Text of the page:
Dial 2-1-1 to seek proper care before going anywhere
During my years volunteering as a family doctor, I have provided care mostly in non-English-speaking communities and among vulnerable minority populations. I have seen patients from many backgrounds and circumstances walk through the door.
No matter the issue, I have seen concerned faces of patients not sure what questions to ask. I’ve seen parents with their young children, or grown children bringing in their aging parents, or people trying to do their best for themselves, their loved ones, and those around them.
No matter the day, health issues – big or small – are often paired with emotion and other critical needs, including housing instability, jobs, transportation, insurance, or lack thereof.
Each day in the clinics and in communities, I’ve made a point of addressing fears my patients have, whether around diagnosis, insurance, or cost of care.
And it makes sense today that patients have anxieties around the coronavirus - the virus brings with it a lot of questions, confusion, and emotional reactions.
Right now, I want to say to you, as a family physician: Our highest priority is your family’s health. And we will do everything to ensure you get the right care during this period of uncertainty. This is an extraordinary time, and we need to step up, and give extraordinary care to each other.
• Do not be afraid to call a doctor if you are showing symptoms of COVID-19.
• Do not be afraid if a doctor refers you for testing.
• Do not be afraid if your test is positive.
• And, most of all, do not be afraid if you or someone from your family needs medical care because the symptoms become severe.
I also want to say this as a state official, as cabinet secretary for the Department of Health and Social Services: We are all here - the state government and the medical community - to help you. We want you and your family to feel safe. You can and should feel safe reaching out for help, medical care, or other needs such as food, transportation, or supplies.
The situation with coronavirus is serious, and it’s increasing because this virus is very contagious. We are seeing cases climb in Sussex County especially. As of April 18, there were 2,538 positive cases in the state, 886 of which were in Sussex County.
Six deaths were reported April 18 by the Division of Public Health and half were in Sussex County, including a 51-year-old female long-term care resident with underlying health conditions.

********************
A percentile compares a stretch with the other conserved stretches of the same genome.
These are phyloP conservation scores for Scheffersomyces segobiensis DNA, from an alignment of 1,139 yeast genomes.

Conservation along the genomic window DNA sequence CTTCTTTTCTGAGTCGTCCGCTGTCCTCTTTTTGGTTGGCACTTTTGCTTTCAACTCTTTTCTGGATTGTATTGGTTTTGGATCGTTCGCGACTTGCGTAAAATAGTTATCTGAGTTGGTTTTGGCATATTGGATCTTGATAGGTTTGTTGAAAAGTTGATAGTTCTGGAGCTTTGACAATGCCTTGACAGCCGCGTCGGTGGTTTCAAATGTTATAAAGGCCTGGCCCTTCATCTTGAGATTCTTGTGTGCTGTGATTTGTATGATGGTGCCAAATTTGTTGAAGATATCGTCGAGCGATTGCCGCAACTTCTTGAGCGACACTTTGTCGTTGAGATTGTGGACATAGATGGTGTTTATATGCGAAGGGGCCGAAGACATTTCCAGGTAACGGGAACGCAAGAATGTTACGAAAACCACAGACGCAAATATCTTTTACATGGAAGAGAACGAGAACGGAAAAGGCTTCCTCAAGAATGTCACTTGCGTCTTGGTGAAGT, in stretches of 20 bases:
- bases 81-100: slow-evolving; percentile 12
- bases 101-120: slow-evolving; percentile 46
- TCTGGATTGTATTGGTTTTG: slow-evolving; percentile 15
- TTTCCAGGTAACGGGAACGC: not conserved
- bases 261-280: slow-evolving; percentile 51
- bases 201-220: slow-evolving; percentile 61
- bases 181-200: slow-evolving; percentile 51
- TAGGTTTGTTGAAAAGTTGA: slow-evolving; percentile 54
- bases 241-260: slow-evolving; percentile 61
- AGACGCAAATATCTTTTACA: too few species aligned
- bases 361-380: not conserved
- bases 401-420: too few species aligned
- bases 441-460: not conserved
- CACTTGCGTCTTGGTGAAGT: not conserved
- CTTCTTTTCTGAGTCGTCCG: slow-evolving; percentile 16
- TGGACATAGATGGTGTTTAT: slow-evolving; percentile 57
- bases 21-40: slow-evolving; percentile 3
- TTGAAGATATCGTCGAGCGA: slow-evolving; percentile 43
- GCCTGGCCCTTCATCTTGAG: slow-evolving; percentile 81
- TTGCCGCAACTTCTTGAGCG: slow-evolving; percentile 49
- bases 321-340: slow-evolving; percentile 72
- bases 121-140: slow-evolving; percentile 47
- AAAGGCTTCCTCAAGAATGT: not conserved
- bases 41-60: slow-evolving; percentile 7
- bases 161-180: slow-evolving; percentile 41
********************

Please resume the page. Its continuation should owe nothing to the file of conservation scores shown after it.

In order to slow the rate of positive cases, we all need to work together, especially in support of those who are marginalized or live in poor communities where fear and stigma may keep them from asking for help. And that includes recognizing symptoms as soon as people begin to have them.
The symptoms of COVID-19 include a fever of 99.5 degrees or higher, a cough or shortness of breath. The additional symptoms we are seeing are a sore throat and body aches, and even intestinal distress.
If you have any of these symptoms, stay home and call your doctor. Take sick leave and please, please stay home from work. Urge your family to make a plan to keep themselves safe, too. If you don’t have a doctor, call 2-1-1, and we will find you care.
Do not wait until you are so sick to go to the hospital. Help is available for you and your family now. And this is critical: Please do not go to your local emergency room if you feel sick. If you have symptoms, you could infect others. It is important that we keep the emergency departments as free as possible to care for the sickest people. Dial 2-1-1 to seek proper care before going anywhere.
Because this virus is highly contagious, anyone who is infected - whether they know it or not - can spread it to two or three more people, so we all need to behave as if we already do have COVID-19. We want to keep our families and neighbors safe, especially those who have underlying medical conditions and are 60 and older. Our older family members and neighbors are there for us in good times, and they need us more than ever now to help them stay healthy and away from this serious virus.
Wash your hands often, maintain six feet of distance from others, clean commonly used surfaces, cough or sneeze into your elbow, wear a cloth covering over your mouth and nose if you cannot maintain social distancing in public such as at grocery stores or pharmacies, or at an essential business, and if you are sick, stay home from work, even if you work at an essential job.
We thank every one of our essential workers who are ensuring our basic needs are met – keeping the lights on, our water clean, our garbage disposed, our facilities clean, our food coming to the stores, our stores stocked and checkout clerks moving shoppers along, our construction projects moving, and our most vulnerable and elders cared for. Thank you to each and every one of you.
Thank you to everyone in our healthcare community working and sacrificing every day for all of us. We will get through this if we all work together. And, remember, we are here for you.
For any questions about coronavirus, please dial 2-1-1, or 7-1-1 for people who are deaf or hard of hearing.
Dr. Kara Odom Walker is cabinet secretary of the
Delaware Department of Health and Social Services, and is a practicing family physician.